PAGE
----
Summer hasn’t arrived yet, but that in itself makes it the perfect time to talk about how my relationship with the sun has changed since my cancer diagnosis last year.
If you haven’t already read that post and want to know more about basal cell carcinoma you can click here to read that post first.
Because I grew up with my dad fighting melanoma, SPF and I have been BFFs all my life, but that doesn’t mean I was perfect when it came to sun protection. In fact after my diagnosis last year I sat down and took a hard look at how I approached sun care and found several obvious ways I could do better. Easy changes, that I’m very disappointed in myself for not doing sooner, but are quickly becoming habits now!
Now this one probably seems like a no-brainer, but sadly this wasn’t something I did. I was good at wearing sunblock when I went hiking or was working in the garden or would be spending most of my day outside, but I never really thought about how 15 minutes here, and 15 minutes there can all add up.
Maybe it’s because I don’t wear makeup or have always worked a desk job, but I never thought about wearing SPF on a day-to-day basis. I never thought I spent enough time outside on a daily basis. Of course, I wasn’t considering the sun I endure while I drive, or the sun exposure I had walking to and from work in Hawaii.
Because of my concern for reef safety and my goal to only use clean products on my skin, finding a daily SPF that checked all my boxes was a challenge for me. But after lots of research, I found a moisturizing daily sunscreen to use on my arms and legs. Although I may still try a few different ones, this one is a little thick for my liking, for now, at least, I have a sunscreen that is effective, reef safe, and doesn’t have a strong sunblock smell.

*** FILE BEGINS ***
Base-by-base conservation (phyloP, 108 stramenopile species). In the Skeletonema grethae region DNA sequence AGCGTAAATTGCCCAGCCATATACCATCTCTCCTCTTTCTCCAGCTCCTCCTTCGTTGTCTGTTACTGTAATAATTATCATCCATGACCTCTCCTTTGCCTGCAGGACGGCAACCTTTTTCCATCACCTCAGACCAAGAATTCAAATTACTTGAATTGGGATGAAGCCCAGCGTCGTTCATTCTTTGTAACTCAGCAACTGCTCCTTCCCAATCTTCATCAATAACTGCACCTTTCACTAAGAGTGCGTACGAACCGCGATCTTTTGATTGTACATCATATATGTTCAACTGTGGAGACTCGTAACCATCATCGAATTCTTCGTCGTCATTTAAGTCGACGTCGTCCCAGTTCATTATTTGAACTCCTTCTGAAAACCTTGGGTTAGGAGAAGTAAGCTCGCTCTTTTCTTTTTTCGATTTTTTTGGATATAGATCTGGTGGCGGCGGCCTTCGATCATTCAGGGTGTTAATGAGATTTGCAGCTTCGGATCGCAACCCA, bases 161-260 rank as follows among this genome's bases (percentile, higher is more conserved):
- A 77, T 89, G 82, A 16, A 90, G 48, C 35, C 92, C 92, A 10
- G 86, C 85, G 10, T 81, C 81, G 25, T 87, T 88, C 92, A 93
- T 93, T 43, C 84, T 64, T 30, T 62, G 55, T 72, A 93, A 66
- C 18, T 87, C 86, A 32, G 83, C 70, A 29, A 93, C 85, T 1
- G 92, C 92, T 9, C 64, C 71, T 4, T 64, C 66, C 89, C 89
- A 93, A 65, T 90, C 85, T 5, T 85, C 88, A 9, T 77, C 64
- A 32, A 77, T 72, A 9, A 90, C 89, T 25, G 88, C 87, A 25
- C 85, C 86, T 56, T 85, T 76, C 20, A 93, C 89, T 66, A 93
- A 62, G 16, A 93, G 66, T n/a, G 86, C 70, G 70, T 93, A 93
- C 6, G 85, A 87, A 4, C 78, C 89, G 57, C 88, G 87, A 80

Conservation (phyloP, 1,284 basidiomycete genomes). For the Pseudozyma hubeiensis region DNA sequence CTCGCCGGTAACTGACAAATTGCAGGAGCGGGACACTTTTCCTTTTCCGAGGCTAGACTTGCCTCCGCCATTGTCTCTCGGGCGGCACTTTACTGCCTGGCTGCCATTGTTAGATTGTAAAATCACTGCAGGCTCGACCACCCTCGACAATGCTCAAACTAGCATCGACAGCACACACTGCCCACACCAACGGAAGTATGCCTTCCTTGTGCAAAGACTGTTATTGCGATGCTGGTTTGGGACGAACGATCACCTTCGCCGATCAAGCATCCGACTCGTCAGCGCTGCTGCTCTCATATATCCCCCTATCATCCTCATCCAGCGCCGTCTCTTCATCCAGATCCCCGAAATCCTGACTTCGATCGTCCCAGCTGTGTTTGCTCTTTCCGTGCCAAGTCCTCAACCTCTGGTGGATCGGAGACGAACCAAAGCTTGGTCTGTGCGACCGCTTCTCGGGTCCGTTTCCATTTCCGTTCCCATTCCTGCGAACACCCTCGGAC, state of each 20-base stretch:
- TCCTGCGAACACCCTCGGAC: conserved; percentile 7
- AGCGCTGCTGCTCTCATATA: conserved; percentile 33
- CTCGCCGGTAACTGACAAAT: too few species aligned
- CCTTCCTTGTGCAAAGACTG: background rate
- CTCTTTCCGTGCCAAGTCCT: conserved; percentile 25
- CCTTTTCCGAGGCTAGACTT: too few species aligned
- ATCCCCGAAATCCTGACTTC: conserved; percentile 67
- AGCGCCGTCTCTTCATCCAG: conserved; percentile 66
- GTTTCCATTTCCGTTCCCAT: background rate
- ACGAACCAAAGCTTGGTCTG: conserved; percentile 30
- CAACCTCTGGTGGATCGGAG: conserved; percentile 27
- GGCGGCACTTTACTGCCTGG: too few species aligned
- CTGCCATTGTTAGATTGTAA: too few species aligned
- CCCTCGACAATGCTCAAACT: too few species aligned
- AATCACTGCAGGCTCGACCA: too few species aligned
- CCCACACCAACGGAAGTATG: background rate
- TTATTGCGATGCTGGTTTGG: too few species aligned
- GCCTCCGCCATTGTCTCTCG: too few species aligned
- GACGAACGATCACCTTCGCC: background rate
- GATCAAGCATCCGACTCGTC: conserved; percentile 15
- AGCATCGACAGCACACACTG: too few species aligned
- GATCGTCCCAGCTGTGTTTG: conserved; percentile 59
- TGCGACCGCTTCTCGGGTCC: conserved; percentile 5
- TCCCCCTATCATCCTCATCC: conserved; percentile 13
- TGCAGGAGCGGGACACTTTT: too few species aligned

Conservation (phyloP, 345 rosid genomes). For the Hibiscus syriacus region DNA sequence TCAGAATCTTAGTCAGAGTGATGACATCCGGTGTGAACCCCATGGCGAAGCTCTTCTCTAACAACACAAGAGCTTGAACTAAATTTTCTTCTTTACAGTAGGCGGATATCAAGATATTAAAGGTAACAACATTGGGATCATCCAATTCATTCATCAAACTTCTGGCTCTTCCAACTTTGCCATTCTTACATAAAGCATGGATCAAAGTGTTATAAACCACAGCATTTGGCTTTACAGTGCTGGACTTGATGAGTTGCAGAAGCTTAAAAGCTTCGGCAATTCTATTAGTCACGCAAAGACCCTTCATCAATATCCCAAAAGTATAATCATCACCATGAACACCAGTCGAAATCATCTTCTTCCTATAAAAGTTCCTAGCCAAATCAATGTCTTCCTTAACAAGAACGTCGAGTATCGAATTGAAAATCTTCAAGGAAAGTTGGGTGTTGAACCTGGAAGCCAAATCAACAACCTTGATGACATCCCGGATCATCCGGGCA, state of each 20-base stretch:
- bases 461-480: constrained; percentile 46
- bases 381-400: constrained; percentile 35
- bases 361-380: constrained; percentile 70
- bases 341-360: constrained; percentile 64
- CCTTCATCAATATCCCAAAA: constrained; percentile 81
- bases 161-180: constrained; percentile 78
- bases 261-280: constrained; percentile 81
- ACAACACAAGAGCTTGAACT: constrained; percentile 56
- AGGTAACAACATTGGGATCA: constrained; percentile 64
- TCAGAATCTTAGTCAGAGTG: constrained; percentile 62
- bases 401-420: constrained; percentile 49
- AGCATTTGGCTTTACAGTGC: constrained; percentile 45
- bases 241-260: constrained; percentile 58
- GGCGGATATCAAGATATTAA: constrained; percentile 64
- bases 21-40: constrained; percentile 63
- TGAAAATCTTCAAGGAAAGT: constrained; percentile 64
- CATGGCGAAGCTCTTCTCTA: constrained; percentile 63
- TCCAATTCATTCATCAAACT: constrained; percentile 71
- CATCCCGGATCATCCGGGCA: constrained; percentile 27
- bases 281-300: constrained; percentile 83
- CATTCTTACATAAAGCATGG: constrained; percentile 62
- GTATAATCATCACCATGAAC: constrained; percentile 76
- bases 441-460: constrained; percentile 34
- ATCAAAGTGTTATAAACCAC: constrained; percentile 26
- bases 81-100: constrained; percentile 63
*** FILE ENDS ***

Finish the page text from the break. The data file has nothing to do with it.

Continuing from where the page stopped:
This is something my husband has been telling me to start buying since our Hawaii days, but I was always too cheap and too stubborn. Well, not no more.
Really these shirts are that pricey and it beats having to fully lather myself in sunblock.
This is one I probably would have never even thought of prior to our Joshua Tree winter camping adventure. But considering that it all happened right around my diagnosis time, it got me thinking, “gaiters can be all season just depends on the material.”
Because it was so cold during that trip, I depended on my gaiter to keep me warm, but it also got me thinking, “this is a great way to keep my neck protected all year long.”
It’s only been a few months, but since then, I don’t go hiking without a gaiter.
This isn’t really a change but just feels important to mention here. I was never really a hat person until we lived in Hawaii. While we were out there the sun is so close and so intense I needed to become a hat person and that has just continued since moving back to California.
Thanks to my neck gaiter I haven’t transitioned to full sun hats, but you’ll never find my hiking without a trucker hat or ball cap.
This isn’t a swap I have made yet, but come this summer I’ve already decided I’ll be wearing rash guards to keep more of my back and shoulders protected.
Although it’s tempting to avoid the sun at all costs, I love the outdoors and specifically the water way too much to stay hidden. Choosing to wear a rash guard top or one piece for my fun in the sun will help keep my skin protected and cut back on the amount of sunscreen I have to apply.
Did you know that in the US 75% of melanomas are diagnosed on the left side? A big part of that may be due to the fact that we drive on the left-hand side causing our left arm and the left side of our face to receive more sun than the rest of our bodies often.
Windshields are designed to block most UV rays, but unfortunately, most rear and side windows are not. So to counter this, I finally agreed with my husband that it’s time we invest in some quality window tint for our car. We haven’t done it yet, but I hope to get it done here in the next few months.